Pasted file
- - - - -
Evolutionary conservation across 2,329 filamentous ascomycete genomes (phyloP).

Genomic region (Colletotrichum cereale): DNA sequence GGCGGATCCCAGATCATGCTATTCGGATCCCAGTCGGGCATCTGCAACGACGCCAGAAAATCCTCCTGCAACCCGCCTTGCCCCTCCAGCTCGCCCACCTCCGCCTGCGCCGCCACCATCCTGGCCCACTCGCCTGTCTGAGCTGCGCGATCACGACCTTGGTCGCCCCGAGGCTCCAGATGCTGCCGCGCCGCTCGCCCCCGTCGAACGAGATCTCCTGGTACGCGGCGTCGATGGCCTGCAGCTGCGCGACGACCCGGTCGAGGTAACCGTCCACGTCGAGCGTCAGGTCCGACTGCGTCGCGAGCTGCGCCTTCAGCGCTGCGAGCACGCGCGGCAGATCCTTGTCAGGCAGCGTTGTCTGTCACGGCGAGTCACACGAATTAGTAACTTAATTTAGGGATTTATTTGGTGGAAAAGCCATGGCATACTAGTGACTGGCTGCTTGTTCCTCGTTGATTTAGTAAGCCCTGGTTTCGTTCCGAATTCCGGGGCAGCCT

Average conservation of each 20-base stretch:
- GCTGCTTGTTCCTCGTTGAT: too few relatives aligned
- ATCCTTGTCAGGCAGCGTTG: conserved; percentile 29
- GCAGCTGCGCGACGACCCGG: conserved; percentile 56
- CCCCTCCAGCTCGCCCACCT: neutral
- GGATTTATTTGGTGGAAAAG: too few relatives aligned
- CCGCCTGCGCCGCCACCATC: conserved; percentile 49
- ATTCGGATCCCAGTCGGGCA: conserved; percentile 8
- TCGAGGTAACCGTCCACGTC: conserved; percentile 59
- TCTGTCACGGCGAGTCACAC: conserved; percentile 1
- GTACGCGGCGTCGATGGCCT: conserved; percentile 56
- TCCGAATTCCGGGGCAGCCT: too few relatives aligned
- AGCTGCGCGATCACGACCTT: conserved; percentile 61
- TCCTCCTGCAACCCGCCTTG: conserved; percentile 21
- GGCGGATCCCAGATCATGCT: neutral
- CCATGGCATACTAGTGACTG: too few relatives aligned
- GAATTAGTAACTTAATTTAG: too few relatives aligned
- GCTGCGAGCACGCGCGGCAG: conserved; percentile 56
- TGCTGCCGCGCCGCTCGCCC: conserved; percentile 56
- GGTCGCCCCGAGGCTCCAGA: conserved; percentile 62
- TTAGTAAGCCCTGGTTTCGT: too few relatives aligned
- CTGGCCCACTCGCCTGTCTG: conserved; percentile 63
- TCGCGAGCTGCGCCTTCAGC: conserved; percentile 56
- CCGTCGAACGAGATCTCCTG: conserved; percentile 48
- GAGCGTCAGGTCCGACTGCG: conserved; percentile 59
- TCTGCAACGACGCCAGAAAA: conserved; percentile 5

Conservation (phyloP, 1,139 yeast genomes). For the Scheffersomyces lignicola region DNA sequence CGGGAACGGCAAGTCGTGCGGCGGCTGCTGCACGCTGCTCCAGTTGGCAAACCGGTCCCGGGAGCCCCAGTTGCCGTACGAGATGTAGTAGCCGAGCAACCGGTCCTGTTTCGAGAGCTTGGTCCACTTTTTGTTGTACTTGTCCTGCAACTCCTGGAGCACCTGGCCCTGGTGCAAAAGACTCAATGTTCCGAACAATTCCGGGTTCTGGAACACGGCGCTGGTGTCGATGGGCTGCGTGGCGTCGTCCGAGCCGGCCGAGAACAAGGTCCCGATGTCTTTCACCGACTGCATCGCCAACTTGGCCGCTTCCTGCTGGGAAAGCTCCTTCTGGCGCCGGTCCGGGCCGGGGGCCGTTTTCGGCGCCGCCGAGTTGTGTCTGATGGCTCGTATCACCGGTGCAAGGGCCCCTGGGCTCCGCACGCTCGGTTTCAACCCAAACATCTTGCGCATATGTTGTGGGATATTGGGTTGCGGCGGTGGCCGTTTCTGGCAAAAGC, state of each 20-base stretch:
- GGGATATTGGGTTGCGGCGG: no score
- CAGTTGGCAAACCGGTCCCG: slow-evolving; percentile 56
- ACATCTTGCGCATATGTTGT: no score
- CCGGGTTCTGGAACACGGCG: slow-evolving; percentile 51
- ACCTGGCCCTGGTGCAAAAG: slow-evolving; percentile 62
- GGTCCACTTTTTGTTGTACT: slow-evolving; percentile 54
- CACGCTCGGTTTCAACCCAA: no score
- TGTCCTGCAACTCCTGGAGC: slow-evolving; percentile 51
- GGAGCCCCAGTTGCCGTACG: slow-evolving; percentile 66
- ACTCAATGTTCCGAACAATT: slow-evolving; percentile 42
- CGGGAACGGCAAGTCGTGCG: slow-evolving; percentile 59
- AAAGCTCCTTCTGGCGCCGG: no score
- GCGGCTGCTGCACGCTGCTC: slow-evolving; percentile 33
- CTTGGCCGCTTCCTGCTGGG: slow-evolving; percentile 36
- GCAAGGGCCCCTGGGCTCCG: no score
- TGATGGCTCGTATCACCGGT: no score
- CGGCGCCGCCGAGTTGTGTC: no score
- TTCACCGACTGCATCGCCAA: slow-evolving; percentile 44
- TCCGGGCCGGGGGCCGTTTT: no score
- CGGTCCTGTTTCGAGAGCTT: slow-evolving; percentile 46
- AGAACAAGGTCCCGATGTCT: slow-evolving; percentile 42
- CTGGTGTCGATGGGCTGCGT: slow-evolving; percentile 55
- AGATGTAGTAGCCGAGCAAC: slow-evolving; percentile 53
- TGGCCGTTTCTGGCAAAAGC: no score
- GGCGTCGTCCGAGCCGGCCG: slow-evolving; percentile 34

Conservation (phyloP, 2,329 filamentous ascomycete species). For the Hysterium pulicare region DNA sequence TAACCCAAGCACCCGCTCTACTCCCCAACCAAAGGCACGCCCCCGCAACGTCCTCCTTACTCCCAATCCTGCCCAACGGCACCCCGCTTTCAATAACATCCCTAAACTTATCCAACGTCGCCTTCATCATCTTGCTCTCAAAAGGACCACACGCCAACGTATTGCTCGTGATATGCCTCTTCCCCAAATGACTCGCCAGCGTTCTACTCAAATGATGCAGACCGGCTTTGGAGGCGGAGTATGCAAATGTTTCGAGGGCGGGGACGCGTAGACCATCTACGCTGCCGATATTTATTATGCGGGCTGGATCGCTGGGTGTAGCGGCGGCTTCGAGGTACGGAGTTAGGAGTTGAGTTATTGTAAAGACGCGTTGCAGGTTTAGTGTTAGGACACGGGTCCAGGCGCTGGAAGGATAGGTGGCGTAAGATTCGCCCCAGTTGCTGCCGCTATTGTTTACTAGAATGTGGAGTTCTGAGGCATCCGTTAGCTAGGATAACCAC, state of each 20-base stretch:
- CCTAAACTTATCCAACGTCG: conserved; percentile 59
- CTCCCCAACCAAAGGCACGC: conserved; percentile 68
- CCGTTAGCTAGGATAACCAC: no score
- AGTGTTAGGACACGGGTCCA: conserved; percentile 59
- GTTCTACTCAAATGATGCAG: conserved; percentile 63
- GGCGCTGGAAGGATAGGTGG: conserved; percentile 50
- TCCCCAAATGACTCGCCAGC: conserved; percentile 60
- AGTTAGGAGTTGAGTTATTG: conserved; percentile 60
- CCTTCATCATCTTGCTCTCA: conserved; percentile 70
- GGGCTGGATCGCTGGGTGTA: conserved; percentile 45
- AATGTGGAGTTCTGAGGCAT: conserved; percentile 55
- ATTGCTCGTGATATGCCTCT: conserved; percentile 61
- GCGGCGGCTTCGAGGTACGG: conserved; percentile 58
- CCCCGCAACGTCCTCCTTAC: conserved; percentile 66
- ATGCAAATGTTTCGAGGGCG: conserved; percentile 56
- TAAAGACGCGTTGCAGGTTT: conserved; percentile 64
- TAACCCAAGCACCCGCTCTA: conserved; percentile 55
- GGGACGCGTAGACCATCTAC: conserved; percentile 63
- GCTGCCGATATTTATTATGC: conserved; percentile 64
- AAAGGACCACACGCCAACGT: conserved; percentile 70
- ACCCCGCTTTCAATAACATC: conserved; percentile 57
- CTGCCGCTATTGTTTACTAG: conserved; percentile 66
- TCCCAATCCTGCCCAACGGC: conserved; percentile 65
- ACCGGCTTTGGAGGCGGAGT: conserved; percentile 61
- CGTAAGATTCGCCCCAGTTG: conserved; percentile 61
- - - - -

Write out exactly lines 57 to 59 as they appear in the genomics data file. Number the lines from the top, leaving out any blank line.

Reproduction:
- CTCCCCAACCAAAGGCACGC: conserved; percentile 68
- CCGTTAGCTAGGATAACCAC: no score
- AGTGTTAGGACACGGGTCCA: conserved; percentile 59